Last week the world learned that the hacks at Target hit more customers than originally thought – somewhere in the 100 million vicinity – and that Neiman Marcus also saw customer credit card information spirited away by data thieves. They’re not the first big-name outfits to suffer a security setback, could they be the last?
No one can ever say never, of course. But it’s possible that new tools that leverage machine learning predictive analytics could put a serious dent in the black hats’ handiwork, while also improving IT’s hand at application performance management.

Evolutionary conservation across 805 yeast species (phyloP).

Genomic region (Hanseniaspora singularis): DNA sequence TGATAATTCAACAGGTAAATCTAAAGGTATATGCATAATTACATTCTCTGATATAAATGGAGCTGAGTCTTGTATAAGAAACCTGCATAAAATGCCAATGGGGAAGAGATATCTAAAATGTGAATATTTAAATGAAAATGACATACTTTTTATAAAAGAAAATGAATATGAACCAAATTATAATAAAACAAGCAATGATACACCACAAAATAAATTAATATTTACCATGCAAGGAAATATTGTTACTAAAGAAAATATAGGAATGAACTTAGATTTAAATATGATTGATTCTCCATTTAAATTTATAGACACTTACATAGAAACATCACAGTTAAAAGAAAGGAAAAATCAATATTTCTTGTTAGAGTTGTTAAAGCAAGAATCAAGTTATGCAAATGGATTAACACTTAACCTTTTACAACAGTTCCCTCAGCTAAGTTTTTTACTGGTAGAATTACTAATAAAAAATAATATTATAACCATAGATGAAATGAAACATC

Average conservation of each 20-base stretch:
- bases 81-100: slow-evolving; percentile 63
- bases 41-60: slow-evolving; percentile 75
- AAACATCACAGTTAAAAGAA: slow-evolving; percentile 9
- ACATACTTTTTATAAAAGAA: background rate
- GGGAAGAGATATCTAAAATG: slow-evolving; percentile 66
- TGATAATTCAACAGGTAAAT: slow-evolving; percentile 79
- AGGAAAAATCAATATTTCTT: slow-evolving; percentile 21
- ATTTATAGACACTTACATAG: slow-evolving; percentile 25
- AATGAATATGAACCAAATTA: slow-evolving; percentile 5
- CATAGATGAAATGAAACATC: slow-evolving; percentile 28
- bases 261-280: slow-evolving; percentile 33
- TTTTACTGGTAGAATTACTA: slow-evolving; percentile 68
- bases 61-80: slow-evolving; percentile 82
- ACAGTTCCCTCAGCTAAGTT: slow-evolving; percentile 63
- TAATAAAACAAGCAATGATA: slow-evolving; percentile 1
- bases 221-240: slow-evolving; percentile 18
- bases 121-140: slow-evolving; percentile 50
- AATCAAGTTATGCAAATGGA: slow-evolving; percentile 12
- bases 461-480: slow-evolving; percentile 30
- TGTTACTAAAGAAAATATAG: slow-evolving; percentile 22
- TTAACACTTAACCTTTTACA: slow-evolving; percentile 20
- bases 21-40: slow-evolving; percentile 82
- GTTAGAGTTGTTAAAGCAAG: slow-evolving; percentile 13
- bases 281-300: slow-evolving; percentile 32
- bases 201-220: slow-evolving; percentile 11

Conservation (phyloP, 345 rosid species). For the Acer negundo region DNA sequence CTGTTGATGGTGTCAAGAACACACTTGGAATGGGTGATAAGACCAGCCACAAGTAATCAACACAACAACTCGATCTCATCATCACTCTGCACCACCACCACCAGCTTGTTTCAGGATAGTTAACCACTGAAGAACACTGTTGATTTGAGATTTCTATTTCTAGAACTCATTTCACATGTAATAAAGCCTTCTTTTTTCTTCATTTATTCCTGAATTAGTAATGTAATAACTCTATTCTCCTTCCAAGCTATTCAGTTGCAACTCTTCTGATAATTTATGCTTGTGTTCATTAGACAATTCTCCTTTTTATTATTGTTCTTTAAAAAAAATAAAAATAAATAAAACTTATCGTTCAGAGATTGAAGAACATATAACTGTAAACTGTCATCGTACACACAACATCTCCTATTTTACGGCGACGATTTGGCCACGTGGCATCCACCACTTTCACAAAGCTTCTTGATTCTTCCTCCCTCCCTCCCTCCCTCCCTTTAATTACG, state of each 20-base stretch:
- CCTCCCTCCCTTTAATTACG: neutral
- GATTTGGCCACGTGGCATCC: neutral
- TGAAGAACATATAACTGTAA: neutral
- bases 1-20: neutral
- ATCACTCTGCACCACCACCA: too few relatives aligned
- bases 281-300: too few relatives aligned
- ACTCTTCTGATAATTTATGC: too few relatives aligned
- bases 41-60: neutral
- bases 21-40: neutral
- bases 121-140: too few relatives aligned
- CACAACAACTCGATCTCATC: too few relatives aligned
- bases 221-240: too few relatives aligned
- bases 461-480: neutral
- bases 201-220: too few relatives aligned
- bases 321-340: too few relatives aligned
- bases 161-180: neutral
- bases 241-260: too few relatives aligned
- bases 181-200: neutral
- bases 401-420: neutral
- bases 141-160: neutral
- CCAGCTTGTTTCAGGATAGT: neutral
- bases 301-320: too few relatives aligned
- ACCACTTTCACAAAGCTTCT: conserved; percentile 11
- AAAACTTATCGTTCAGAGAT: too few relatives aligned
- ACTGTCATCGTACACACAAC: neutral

A big problem in both the APM and security space today is that there’s just a ton of data coming at IT pros dealing with those issues, much of it just describing the normal state of affairs, and no one’s got time to spend reviewing that. What IT staffers want to know about are problems, which leads to a lot of rules-writing to identify thresholds that could point to issues, and to a lot of rewriting of those rules to account for the fact that things change fast in today’s world of system complexity – and to a lot of misses because of the impossibility of keeping up. Sixty percent of problems are still reported by users, not the tools IT is using, says Kevin Conklin, marketing vp at Prelert, whose machine learning predictive analytics technology is used in CA’s Application Behavior Analytics and available as Anomaly Detective for the Splunk IT apps ecosystem.